Shifting Italy/Libya Borderscapes at the Interface of EU/Africa Borderland: A “Genealogical” Outlook from the Colonial Era to Post-Colonial Scenarios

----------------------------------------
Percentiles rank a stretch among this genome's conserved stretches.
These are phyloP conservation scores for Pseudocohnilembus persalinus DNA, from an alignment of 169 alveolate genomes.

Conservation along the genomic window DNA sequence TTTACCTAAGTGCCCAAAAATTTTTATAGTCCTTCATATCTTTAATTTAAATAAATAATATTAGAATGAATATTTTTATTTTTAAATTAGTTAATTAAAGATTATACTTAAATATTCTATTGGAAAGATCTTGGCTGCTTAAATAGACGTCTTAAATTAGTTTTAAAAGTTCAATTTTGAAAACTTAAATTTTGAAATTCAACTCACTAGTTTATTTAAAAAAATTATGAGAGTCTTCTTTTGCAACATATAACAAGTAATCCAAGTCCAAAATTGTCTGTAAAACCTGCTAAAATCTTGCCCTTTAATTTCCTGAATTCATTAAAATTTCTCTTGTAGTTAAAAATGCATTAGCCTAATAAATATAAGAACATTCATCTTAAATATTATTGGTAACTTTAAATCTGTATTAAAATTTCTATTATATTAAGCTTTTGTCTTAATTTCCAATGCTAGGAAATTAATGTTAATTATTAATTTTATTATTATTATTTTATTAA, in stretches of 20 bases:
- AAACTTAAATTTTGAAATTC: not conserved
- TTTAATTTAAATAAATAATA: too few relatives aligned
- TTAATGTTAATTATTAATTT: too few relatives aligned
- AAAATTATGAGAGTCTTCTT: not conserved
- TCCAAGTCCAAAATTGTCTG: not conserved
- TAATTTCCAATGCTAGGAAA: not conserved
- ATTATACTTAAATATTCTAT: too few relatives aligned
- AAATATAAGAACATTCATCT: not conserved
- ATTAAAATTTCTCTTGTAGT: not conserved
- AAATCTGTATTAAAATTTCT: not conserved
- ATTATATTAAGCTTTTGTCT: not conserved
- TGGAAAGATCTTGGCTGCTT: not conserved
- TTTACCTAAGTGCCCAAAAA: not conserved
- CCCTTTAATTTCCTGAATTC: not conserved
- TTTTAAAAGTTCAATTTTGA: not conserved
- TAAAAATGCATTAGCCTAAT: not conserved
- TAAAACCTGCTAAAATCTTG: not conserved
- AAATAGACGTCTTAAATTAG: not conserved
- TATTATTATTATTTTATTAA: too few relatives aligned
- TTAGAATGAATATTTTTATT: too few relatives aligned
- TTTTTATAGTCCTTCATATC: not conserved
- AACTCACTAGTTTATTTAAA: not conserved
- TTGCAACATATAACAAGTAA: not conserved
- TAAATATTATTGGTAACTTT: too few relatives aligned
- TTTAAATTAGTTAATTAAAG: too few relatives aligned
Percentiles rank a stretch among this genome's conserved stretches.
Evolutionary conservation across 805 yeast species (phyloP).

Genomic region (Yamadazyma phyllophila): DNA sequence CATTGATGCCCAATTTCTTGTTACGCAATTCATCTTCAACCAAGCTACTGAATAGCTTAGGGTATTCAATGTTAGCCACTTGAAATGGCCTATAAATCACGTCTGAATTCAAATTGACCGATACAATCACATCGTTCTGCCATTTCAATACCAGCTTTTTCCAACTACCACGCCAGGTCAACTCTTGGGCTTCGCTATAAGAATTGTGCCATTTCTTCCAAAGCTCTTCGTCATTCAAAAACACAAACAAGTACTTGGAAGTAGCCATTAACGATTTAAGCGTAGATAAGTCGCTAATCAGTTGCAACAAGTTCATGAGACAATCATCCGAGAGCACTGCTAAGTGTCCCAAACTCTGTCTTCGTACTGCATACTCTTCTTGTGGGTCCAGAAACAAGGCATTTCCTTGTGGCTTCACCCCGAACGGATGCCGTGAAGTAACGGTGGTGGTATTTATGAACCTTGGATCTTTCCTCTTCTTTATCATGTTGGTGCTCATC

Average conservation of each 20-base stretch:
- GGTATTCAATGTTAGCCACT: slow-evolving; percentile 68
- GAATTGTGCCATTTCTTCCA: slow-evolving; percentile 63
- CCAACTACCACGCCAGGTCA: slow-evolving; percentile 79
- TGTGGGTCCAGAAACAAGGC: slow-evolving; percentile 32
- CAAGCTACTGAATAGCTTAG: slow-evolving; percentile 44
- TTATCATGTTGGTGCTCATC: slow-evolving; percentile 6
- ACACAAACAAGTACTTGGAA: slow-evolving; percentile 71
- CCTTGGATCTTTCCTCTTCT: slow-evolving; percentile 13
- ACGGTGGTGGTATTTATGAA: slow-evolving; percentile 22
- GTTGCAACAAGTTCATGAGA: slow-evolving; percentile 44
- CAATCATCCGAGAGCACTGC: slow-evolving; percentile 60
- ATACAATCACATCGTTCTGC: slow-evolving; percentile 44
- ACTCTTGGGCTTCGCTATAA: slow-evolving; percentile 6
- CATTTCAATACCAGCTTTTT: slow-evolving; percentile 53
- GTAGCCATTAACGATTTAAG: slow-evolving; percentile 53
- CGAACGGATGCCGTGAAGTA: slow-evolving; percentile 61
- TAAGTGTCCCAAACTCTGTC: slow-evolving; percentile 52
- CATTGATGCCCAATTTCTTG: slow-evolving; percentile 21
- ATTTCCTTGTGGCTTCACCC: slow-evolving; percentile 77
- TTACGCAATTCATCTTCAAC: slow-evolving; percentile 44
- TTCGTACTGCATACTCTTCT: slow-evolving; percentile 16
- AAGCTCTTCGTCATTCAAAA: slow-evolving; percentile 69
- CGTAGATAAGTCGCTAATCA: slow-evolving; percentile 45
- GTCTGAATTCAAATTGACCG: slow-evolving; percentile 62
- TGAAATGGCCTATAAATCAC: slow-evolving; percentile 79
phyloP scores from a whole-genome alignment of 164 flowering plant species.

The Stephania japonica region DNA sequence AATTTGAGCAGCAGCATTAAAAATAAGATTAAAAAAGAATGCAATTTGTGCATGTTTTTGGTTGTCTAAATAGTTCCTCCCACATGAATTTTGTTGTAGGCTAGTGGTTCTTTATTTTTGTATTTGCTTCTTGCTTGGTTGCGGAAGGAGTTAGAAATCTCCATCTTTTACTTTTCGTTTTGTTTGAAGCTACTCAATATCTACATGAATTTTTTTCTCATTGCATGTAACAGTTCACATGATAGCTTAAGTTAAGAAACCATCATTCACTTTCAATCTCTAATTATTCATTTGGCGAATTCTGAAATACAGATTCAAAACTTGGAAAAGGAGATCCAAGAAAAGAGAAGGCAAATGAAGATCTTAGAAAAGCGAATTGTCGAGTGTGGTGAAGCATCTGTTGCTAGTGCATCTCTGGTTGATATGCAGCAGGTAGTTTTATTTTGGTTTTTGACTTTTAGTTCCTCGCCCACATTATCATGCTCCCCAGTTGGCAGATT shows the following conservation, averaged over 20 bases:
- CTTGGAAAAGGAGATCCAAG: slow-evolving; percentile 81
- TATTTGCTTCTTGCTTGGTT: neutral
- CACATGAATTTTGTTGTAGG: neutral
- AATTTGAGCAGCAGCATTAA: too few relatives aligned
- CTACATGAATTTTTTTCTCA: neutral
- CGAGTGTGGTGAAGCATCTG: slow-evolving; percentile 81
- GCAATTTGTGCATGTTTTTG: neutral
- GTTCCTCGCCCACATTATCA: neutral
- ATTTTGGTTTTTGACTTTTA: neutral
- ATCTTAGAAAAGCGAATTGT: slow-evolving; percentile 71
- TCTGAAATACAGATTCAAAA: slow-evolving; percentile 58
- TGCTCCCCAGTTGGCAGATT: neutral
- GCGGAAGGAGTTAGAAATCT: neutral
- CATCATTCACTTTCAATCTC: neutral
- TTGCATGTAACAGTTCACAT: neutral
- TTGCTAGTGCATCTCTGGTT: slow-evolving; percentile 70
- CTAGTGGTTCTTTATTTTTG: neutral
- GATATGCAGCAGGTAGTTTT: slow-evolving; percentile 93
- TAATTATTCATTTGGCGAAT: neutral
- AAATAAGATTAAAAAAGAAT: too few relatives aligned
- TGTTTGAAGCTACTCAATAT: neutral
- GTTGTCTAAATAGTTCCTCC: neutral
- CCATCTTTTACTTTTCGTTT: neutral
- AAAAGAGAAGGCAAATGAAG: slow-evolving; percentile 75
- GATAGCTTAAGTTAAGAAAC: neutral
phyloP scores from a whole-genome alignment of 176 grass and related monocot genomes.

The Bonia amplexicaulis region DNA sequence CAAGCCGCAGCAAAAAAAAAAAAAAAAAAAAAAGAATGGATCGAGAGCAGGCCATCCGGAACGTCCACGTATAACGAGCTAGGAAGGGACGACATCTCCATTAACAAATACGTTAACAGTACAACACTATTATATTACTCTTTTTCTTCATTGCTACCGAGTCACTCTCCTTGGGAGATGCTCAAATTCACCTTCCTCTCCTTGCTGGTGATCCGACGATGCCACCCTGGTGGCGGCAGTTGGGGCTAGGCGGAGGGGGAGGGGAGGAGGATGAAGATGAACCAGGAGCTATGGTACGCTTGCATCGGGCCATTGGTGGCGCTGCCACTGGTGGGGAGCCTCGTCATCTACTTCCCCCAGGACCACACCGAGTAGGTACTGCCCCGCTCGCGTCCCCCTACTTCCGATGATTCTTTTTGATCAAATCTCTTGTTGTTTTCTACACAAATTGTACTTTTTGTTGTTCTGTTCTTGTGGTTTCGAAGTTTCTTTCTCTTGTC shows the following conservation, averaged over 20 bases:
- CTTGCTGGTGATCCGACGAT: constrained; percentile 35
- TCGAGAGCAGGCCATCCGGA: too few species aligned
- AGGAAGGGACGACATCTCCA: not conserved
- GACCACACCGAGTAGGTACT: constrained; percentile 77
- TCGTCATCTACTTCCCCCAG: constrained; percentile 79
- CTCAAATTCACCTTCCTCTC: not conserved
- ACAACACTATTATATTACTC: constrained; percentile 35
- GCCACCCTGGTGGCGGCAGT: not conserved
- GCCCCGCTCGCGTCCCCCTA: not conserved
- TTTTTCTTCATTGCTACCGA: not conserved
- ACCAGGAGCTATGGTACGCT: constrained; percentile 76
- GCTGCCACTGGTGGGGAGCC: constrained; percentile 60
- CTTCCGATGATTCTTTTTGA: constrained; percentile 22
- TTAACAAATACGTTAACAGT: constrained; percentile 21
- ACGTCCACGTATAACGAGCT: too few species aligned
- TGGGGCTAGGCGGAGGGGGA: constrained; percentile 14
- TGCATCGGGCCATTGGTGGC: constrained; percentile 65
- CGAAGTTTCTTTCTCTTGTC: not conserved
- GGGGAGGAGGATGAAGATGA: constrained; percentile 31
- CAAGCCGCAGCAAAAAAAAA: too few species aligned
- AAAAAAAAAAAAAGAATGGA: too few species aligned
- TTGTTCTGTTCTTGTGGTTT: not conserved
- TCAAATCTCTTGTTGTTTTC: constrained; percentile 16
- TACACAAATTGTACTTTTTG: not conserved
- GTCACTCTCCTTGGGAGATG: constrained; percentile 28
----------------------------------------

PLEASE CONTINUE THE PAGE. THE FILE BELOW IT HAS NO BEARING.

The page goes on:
AbstractBy adopting the borderscape as “method”, the paper inquires into the Euro/African border nexus by assuming a multi-sited approach, able to combine not only different places where borderscapes could be observed – both in borderlands and wherever specific borderscaping processes have impacts, are negotiated or displaced – but also different socio-cultural, political, economic, and historical settings. From this viewpoint, the paper proposes a shift from exclusively national borders between EU member states and African countries to the multiplying material as well as epistemological borderlands at the interface of their dis-location and re-location, which are producing new forms of borderland in Africa originated by the externalization of European borders. The article sheds light on EU/Africa borderlands, by diving into the Italy/Libya relational geographies from colonial times to their post-colonial configurations. The Italian/Libyan cooperation in border and migration management is relevant indeed to highlight the ambiguous nature of Euro/African bordering practices across the Mediterranean. Italy/Libya borderscapes are investigated by referring respectively to: Libyan oasis-scapes (Murzuq and Kufra oases) and the genealogy of the border variations between Europe and Africa; the externalization of European borders and camp-scapes in Libya; Italy/Libya business-scapes and the double mission of Euro/African borderland between politics and economic control.
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